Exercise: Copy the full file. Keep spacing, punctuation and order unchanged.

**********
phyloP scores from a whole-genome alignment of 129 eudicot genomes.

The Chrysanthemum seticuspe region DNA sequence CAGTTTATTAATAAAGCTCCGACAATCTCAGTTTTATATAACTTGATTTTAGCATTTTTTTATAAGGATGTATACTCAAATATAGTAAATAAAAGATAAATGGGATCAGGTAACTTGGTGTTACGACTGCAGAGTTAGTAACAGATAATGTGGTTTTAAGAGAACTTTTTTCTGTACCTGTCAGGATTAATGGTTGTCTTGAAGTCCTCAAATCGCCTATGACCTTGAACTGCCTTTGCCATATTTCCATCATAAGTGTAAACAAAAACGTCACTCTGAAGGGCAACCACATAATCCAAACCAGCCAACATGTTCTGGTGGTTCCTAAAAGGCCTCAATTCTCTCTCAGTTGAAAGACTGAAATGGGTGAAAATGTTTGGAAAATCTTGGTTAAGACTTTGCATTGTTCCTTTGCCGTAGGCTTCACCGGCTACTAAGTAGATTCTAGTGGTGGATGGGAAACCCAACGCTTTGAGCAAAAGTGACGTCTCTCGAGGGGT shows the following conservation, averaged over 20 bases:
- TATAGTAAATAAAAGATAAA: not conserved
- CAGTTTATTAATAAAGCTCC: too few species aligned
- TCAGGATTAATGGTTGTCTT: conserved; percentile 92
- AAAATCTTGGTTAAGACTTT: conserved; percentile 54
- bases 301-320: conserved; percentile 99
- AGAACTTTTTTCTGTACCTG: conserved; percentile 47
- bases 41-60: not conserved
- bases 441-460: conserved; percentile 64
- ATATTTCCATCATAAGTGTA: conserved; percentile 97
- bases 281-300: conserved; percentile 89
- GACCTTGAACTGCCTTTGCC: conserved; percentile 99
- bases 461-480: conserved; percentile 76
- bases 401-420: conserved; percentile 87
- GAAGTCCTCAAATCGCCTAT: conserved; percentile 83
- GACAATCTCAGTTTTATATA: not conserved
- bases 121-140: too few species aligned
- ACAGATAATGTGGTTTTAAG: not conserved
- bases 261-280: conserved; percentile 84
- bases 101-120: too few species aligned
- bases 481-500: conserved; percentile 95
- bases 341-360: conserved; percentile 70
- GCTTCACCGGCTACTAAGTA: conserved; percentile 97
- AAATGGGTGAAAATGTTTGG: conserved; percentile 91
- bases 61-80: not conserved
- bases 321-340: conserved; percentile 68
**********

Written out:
phyloP scores from a whole-genome alignment of 129 eudicot genomes.

The Chrysanthemum seticuspe region DNA sequence CAGTTTATTAATAAAGCTCCGACAATCTCAGTTTTATATAACTTGATTTTAGCATTTTTTTATAAGGATGTATACTCAAATATAGTAAATAAAAGATAAATGGGATCAGGTAACTTGGTGTTACGACTGCAGAGTTAGTAACAGATAATGTGGTTTTAAGAGAACTTTTTTCTGTACCTGTCAGGATTAATGGTTGTCTTGAAGTCCTCAAATCGCCTATGACCTTGAACTGCCTTTGCCATATTTCCATCATAAGTGTAAACAAAAACGTCACTCTGAAGGGCAACCACATAATCCAAACCAGCCAACATGTTCTGGTGGTTCCTAAAAGGCCTCAATTCTCTCTCAGTTGAAAGACTGAAATGGGTGAAAATGTTTGGAAAATCTTGGTTAAGACTTTGCATTGTTCCTTTGCCGTAGGCTTCACCGGCTACTAAGTAGATTCTAGTGGTGGATGGGAAACCCAACGCTTTGAGCAAAAGTGACGTCTCTCGAGGGGT shows the following conservation, averaged over 20 bases:
- TATAGTAAATAAAAGATAAA: not conserved
- CAGTTTATTAATAAAGCTCC: too few species aligned
- TCAGGATTAATGGTTGTCTT: conserved; percentile 92
- AAAATCTTGGTTAAGACTTT: conserved; percentile 54
- bases 301-320: conserved; percentile 99
- AGAACTTTTTTCTGTACCTG: conserved; percentile 47
- bases 41-60: not conserved
- bases 441-460: conserved; percentile 64
- ATATTTCCATCATAAGTGTA: conserved; percentile 97
- bases 281-300: conserved; percentile 89
- GACCTTGAACTGCCTTTGCC: conserved; percentile 99
- bases 461-480: conserved; percentile 76
- bases 401-420: conserved; percentile 87
- GAAGTCCTCAAATCGCCTAT: conserved; percentile 83
- GACAATCTCAGTTTTATATA: not conserved
- bases 121-140: too few species aligned
- ACAGATAATGTGGTTTTAAG: not conserved
- bases 261-280: conserved; percentile 84
- bases 101-120: too few species aligned
- bases 481-500: conserved; percentile 95
- bases 341-360: conserved; percentile 70
- GCTTCACCGGCTACTAAGTA: conserved; percentile 97
- AAATGGGTGAAAATGTTTGG: conserved; percentile 91
- bases 61-80: not conserved
- bases 321-340: conserved; percentile 68